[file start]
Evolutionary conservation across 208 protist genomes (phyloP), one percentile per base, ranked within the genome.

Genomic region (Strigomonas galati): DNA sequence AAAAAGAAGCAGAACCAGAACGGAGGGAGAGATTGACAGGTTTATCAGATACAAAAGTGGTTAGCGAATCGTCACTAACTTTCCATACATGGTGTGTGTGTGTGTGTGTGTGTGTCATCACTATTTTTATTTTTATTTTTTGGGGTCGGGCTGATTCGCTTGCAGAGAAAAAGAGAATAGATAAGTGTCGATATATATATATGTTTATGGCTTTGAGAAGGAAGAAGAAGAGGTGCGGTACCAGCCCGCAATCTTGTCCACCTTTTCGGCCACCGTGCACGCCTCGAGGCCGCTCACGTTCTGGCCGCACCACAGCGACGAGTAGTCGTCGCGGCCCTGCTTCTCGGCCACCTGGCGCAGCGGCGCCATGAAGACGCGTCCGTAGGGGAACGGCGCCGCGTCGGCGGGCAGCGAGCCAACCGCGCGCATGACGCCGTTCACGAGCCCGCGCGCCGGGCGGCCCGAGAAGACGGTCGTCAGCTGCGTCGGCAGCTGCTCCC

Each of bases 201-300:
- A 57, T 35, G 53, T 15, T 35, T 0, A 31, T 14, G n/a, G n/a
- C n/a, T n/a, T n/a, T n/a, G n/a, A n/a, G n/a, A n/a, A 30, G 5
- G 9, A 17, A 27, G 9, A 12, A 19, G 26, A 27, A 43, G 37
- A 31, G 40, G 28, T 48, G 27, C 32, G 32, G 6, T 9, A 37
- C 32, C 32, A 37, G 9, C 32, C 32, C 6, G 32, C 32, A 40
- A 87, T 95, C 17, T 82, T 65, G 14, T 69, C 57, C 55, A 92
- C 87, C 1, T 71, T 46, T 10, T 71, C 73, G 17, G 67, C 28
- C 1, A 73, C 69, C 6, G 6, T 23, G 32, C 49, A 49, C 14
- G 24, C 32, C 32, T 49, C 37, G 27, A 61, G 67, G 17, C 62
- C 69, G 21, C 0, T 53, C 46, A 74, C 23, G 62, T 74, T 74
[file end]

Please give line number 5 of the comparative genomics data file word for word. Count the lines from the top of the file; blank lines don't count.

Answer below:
- C n/a, T n/a, T n/a, T n/a, G n/a, A n/a, G n/a, A n/a, A 30, G 5